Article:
A Vampiric Vacuum That Vants to Suuuck…Your…Blood (well, your Blood Clots, anyway…)

Normally, when you suffer from a pulmonary embolism— which is a blood clot blocking the flow to your lungs or heart—you have two choices; you either die, or undergo chest-cracking open-heart surgery. But because advances in science and technology are super awesome, a new and ingenious blood filter system is allowing doctors to save lives without ripping open sternums or the long weeks of recovery. The AngioVac system from Angio Dynamics, essentially sucks (tee-hee) out your blood, filters out the clots, and pumps the Brita’d (no, not that Britta) cleansed blood back into your body, negating any need for a transfusion.

The AngioVac consists of a Angio Dynamics-designed cannula and circuit, with third-party pump and filter components. The cannula acts as the outgoing pipe, and is inserted into the carotid artery, then threaded through the vascular system into position at one side of the clot. On the other end of the cannula, a powerful fluid pump is attached via an inline filter. Once the pump is switched on, it sucks the patient’s blood through the cannula, followed by the filer, through the Angiovac circuit that is inserted into the femoral artery, and finally back into the patient’s body, bypassing the circulatory system.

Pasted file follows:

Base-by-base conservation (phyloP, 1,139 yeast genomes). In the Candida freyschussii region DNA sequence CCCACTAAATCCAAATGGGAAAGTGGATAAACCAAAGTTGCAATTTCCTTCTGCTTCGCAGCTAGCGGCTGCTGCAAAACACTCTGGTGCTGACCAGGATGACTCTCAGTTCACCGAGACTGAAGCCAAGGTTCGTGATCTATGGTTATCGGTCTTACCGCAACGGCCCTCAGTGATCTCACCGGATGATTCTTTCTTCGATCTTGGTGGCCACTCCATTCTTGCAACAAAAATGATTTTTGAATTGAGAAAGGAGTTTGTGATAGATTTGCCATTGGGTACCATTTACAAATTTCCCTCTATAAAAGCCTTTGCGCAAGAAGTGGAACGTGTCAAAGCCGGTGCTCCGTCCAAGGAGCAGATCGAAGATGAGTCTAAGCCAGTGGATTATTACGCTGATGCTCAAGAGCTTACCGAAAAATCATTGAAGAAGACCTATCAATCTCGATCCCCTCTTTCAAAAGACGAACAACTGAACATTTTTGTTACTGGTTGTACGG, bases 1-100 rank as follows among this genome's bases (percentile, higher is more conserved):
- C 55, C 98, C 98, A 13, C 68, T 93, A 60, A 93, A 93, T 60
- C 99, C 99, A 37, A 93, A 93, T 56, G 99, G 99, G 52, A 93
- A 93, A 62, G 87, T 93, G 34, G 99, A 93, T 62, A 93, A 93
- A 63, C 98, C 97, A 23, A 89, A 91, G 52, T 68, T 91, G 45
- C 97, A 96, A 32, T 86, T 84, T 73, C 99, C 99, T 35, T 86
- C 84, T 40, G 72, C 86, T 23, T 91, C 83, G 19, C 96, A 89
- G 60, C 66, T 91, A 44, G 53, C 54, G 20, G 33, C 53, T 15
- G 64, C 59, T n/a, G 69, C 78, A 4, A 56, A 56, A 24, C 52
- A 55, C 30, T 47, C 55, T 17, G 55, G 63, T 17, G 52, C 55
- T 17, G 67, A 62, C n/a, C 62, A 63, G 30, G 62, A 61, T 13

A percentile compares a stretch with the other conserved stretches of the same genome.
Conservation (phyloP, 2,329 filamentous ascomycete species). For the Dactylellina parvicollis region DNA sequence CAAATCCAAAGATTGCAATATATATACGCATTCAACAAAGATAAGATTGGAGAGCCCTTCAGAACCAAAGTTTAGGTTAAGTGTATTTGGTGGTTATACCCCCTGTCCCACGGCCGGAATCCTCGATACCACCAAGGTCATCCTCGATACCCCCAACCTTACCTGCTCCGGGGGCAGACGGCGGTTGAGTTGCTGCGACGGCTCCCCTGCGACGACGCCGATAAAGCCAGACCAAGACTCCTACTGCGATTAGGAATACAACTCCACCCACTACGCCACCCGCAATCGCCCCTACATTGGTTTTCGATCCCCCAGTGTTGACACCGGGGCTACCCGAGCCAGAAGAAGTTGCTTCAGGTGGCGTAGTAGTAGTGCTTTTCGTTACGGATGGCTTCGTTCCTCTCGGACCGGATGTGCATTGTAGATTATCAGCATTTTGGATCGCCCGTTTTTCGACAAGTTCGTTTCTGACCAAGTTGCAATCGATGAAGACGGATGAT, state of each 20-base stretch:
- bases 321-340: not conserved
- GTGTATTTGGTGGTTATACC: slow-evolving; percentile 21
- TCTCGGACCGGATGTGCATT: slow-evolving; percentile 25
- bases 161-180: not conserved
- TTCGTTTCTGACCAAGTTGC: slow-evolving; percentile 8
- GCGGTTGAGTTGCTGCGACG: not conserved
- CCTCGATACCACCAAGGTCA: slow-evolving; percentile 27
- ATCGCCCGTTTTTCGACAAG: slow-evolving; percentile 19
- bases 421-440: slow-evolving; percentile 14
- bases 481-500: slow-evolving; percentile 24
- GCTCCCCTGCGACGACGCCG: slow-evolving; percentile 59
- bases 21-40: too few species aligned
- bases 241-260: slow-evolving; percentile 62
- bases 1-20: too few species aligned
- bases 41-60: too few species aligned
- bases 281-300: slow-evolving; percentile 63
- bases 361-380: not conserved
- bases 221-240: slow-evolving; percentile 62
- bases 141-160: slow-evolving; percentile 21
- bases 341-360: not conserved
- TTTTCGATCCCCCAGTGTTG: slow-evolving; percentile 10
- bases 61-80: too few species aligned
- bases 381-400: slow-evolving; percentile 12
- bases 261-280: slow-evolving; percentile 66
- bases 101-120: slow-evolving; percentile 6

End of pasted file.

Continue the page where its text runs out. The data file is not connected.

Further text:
One of at least two people who have been saved by the procedure, Todd Dunlap, a 62-year-old Southern California resident, was the first person in the state to successfully undergo the procedure on August 8th when a medical team from Ronald Reagan UCLA Medical Center, headed by Dr. Murray Kwon, sucked out a 24-inch clot that stretched from his legs into his heart (Editorial note: Wowwwwwwwwww). What’s also impressive is that Dunlap was out of ICU within three days and discharged completely within that same week, because if he underwent the commonplace open heart surgery (cracked chest included), he would have been under the knife for six hours, followed by weeks in the hospital (barring any secondary infections), and months of recovery.

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